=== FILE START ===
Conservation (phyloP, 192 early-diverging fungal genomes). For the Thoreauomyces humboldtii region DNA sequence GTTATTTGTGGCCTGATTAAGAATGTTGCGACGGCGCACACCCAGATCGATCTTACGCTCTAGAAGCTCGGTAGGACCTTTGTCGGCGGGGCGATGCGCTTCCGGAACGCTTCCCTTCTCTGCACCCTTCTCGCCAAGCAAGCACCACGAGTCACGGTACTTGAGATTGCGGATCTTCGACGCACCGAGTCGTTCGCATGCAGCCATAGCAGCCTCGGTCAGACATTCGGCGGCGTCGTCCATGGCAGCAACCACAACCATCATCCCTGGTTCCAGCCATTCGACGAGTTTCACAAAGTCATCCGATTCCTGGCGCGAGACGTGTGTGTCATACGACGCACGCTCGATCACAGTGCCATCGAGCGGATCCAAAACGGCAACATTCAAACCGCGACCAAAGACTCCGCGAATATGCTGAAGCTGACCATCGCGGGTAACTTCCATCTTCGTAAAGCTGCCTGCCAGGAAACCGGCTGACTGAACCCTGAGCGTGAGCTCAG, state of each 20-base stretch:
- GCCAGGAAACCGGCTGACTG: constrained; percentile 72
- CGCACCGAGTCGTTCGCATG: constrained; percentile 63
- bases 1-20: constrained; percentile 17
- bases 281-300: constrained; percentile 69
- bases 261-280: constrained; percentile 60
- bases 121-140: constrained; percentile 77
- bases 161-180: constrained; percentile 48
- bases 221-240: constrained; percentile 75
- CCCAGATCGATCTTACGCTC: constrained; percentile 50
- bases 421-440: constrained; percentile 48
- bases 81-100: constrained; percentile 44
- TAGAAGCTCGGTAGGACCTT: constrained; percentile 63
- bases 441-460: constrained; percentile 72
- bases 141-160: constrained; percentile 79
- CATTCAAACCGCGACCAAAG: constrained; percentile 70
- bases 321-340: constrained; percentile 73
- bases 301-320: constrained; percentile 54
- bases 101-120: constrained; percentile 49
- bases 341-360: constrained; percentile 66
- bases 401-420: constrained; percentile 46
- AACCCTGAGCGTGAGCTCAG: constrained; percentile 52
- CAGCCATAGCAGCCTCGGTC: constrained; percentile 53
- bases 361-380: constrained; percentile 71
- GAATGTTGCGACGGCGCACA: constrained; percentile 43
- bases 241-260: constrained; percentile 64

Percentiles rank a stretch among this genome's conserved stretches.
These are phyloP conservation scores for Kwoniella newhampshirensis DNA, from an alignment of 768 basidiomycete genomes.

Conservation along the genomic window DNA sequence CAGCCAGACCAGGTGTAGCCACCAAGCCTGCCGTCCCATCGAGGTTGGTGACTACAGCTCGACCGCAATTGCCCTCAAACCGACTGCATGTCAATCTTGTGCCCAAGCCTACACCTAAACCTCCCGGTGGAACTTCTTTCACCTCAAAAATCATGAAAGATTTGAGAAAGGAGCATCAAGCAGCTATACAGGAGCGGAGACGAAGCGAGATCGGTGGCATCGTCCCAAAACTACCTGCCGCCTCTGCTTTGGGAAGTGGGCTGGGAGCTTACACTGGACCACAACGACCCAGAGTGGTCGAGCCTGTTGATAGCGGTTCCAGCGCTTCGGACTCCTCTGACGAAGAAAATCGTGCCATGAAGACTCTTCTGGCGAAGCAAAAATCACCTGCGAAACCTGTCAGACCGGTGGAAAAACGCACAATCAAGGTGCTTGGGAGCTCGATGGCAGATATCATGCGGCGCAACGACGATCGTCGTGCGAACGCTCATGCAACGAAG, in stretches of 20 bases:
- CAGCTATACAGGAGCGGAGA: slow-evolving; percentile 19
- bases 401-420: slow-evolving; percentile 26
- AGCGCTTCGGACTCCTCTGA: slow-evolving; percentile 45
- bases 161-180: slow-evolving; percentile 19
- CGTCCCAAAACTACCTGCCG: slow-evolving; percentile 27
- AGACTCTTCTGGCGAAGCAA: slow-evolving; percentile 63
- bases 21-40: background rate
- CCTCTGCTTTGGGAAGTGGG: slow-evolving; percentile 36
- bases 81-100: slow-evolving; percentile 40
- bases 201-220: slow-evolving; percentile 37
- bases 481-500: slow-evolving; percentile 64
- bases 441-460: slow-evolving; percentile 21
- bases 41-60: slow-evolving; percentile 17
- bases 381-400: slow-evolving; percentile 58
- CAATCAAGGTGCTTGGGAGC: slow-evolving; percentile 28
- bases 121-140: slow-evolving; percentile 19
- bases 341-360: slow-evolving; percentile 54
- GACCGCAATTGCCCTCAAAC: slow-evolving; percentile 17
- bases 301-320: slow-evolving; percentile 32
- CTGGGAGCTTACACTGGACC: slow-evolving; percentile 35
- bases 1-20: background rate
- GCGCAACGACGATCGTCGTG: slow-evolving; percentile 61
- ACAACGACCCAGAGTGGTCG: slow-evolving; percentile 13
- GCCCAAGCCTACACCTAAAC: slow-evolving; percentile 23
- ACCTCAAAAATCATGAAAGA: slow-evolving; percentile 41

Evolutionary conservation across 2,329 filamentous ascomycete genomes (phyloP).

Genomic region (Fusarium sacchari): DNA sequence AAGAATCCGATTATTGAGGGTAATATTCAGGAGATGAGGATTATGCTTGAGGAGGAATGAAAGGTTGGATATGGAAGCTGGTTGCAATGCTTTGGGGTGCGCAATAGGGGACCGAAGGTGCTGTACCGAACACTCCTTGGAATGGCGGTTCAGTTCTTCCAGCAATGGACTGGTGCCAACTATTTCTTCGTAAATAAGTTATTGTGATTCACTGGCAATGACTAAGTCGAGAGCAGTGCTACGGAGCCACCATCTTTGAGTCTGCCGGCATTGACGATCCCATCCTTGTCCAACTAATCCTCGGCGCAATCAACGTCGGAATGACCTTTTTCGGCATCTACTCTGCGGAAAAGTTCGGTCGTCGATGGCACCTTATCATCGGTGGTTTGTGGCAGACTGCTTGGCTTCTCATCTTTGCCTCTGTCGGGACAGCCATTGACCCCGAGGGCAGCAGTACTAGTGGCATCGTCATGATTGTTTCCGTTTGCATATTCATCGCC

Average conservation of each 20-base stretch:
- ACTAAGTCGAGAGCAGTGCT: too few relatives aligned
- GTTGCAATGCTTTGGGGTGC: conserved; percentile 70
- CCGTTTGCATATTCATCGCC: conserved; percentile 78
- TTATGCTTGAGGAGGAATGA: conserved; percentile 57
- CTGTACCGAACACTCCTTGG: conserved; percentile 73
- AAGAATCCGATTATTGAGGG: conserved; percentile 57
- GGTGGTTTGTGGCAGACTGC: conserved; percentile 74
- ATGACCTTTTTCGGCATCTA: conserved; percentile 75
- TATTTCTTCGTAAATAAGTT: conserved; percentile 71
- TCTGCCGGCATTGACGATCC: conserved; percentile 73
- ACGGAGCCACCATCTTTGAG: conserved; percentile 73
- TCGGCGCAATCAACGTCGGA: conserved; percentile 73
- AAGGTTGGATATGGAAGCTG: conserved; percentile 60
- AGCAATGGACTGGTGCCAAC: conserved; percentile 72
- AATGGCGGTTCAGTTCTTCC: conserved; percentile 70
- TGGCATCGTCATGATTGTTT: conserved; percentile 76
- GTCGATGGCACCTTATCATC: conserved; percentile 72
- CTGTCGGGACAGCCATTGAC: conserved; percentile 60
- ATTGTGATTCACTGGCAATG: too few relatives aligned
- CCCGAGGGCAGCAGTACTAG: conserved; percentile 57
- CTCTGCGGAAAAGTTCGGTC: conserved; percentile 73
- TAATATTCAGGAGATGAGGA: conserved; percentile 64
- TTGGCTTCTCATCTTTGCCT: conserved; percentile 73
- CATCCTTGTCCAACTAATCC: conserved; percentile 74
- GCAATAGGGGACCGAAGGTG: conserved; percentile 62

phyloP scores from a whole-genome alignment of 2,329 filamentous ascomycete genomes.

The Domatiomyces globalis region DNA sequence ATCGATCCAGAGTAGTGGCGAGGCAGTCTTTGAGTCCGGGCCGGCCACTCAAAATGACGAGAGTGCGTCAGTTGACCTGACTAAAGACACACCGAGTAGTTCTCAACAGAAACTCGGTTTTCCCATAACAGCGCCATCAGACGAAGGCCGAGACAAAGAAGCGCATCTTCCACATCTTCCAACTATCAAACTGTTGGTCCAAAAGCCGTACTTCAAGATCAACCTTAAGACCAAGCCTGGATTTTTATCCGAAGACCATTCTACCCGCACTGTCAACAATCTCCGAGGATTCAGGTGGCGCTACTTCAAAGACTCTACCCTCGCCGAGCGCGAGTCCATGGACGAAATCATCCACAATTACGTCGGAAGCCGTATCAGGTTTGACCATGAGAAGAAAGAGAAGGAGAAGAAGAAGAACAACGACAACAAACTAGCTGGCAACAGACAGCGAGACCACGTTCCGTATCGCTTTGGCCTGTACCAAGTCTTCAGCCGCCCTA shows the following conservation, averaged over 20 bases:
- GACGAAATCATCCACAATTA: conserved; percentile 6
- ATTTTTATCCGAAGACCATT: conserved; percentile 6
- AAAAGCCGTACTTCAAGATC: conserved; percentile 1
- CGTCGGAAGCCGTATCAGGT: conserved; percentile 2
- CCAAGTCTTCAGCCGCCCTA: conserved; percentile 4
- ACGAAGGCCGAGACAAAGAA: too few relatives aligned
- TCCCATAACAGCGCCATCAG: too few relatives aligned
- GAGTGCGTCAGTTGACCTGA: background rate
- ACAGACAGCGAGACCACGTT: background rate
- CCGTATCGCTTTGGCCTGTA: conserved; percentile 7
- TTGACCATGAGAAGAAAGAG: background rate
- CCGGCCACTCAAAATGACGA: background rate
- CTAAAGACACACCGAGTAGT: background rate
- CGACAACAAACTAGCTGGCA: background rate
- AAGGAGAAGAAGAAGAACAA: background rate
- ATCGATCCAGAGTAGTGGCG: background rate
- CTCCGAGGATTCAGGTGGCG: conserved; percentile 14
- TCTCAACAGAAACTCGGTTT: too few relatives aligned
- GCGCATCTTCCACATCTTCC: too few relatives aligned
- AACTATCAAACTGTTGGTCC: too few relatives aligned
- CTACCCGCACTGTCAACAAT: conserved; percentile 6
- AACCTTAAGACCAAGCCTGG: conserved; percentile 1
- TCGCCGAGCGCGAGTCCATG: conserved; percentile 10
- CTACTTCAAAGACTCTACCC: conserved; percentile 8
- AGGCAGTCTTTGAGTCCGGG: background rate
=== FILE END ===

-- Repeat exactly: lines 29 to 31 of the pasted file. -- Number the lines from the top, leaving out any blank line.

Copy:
Conservation along the genomic window DNA sequence CAGCCAGACCAGGTGTAGCCACCAAGCCTGCCGTCCCATCGAGGTTGGTGACTACAGCTCGACCGCAATTGCCCTCAAACCGACTGCATGTCAATCTTGTGCCCAAGCCTACACCTAAACCTCCCGGTGGAACTTCTTTCACCTCAAAAATCATGAAAGATTTGAGAAAGGAGCATCAAGCAGCTATACAGGAGCGGAGACGAAGCGAGATCGGTGGCATCGTCCCAAAACTACCTGCCGCCTCTGCTTTGGGAAGTGGGCTGGGAGCTTACACTGGACCACAACGACCCAGAGTGGTCGAGCCTGTTGATAGCGGTTCCAGCGCTTCGGACTCCTCTGACGAAGAAAATCGTGCCATGAAGACTCTTCTGGCGAAGCAAAAATCACCTGCGAAACCTGTCAGACCGGTGGAAAAACGCACAATCAAGGTGCTTGGGAGCTCGATGGCAGATATCATGCGGCGCAACGACGATCGTCGTGCGAACGCTCATGCAACGAAG, in stretches of 20 bases:
- CAGCTATACAGGAGCGGAGA: slow-evolving; percentile 19
- bases 401-420: slow-evolving; percentile 26